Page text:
Envelopes are Physique's primary tool to control skin deformation. Envelopes define an area of influence about a single link in the hierarchy and can be set to overlap adjacent links. Vertices that fall in the overlap area of the envelopes are weighted to produce smooth blending at joint intersections. Each envelope comprises a pair of inner and outer bounds, each with four cross sections.
Deformable envelopes (above); Rigid envelopes (below)
Typically, you use deformable envelopes when you attach a mesh to the biped pelvis to produce a soft, flexible skin. Later you reassign certain links, such as the character's head, to the rigid envelope to minimize the deformation. For special cases, you can turn on both deformable and rigid envelopes for the same link. This advanced feature allows you to average the effect of the two types of skin deformation for additional firmness in the skin. The forearms and legs are sometimes good candidates for this.
Blending between envelopes controls deformation.
Blending controls specify the influence of overlapping envelopes on vertices contained within the overlap area. By the actual shape of adjacent envelopes, you can control the degree of influence each has on blending at the overlap area.
You can further control the number of envelopes that participate in the blending effect, or whether no blending takes place at all. Where you specify no blending, a vertex in an overlap area is influenced by a single link only.
Inner and outer bounds
Where a vertex falls within the inner and outer bounds determines the percent of influence of the attached link(s). Vertices that fall within the inner bound have a weight of 1. Vertices that fall between the inner and outer bound have a weighted value that falls off to 0 at the outer bound.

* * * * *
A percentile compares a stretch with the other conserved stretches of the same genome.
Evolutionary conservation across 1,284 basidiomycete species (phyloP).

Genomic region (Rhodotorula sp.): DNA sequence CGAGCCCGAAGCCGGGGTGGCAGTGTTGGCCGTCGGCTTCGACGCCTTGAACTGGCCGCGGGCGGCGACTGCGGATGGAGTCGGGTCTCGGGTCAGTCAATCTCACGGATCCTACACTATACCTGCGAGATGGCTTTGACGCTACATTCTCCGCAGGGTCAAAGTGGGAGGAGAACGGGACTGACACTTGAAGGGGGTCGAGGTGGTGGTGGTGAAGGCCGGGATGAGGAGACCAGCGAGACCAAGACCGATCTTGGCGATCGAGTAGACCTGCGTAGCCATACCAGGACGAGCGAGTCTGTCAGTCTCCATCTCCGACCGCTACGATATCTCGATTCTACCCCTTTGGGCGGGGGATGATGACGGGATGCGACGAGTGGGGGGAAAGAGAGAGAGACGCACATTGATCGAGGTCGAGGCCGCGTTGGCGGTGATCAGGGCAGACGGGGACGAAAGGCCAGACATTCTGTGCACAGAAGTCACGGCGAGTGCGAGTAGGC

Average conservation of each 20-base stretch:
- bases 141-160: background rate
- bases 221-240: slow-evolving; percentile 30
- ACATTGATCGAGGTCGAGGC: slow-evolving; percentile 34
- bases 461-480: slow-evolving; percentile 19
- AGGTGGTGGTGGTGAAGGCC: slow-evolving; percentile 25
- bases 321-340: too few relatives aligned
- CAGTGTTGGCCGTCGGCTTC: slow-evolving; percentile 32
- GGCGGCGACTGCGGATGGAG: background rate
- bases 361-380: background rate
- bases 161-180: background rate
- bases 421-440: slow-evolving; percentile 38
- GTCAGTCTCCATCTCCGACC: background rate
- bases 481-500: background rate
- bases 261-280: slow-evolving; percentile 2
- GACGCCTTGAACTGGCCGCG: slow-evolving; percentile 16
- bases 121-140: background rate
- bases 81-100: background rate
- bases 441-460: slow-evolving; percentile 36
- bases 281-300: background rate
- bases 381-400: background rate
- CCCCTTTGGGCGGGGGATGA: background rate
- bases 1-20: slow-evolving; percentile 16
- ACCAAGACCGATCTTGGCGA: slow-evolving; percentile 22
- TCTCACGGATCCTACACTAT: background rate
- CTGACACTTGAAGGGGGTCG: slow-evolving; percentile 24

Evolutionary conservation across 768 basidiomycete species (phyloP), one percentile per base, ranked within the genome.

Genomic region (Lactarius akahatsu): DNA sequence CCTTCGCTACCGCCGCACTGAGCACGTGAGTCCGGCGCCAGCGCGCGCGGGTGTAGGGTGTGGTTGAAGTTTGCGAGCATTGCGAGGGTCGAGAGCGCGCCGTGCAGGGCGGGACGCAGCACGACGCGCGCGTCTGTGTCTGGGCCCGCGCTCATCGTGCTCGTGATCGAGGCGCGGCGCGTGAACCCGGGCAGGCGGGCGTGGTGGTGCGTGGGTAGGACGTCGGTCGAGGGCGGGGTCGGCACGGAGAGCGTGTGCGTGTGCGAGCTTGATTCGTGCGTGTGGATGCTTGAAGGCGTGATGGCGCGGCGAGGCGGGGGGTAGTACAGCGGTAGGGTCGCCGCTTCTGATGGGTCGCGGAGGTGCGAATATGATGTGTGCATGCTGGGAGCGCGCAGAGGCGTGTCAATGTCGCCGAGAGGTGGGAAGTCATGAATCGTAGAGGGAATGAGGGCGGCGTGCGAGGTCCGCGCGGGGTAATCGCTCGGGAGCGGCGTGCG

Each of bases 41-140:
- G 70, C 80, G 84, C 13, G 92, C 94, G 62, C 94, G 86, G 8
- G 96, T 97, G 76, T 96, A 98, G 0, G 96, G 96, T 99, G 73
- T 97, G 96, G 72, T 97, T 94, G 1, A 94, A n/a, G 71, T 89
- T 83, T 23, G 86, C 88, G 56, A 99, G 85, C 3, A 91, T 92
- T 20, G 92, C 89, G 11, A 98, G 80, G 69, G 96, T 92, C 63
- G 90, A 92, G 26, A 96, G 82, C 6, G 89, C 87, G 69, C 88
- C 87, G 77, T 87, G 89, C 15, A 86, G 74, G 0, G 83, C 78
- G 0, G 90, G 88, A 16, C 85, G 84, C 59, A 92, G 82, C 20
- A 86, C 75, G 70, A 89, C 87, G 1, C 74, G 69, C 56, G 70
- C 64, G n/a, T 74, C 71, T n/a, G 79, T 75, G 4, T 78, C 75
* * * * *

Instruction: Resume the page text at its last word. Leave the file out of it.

When you want to address vertex-linking anomalies, the first step is to resize or reposition the envelope about the problem link. Most often, the problem is an envelope that is too small to surround, and thereby influence, certain vertices.
Once you have adjusted inner and outer bounds of envelopes at the Envelope Sub-Object level, you may find you need still finer control: choose either the Cross Section or Control Point selection level in the Blending Envelopes rollout.
Vertices influenced by a rigid envelope follow the link itself rather than the deformation spline, as deformable vertices do. Low vertex-count models used for games are typically connected to the skeletons with rigid envelopes to simplify export to game engines. In such a case, each vertex can be simply described as assigned to a specific link. It can be located by giving a length along the link, a distance from the center of the link, and an angle around the link. As the link is transformed, all the vertices assigned to the vertex are uniformly transformed. This makes it simple for game engines to move the character's skin.
Physique creates a continuous spline through each of the joints in the hierarchy. The spline is represented by an orange line within the object. It maintains continuity through each joint: as a joint angle changes, the spline passing through the joint remains a smooth curve. Physique relies on the deformation spline to obtain smooth bends of the skin object. Physique offers bias and tension controls to adjust the shape of the deformation spline.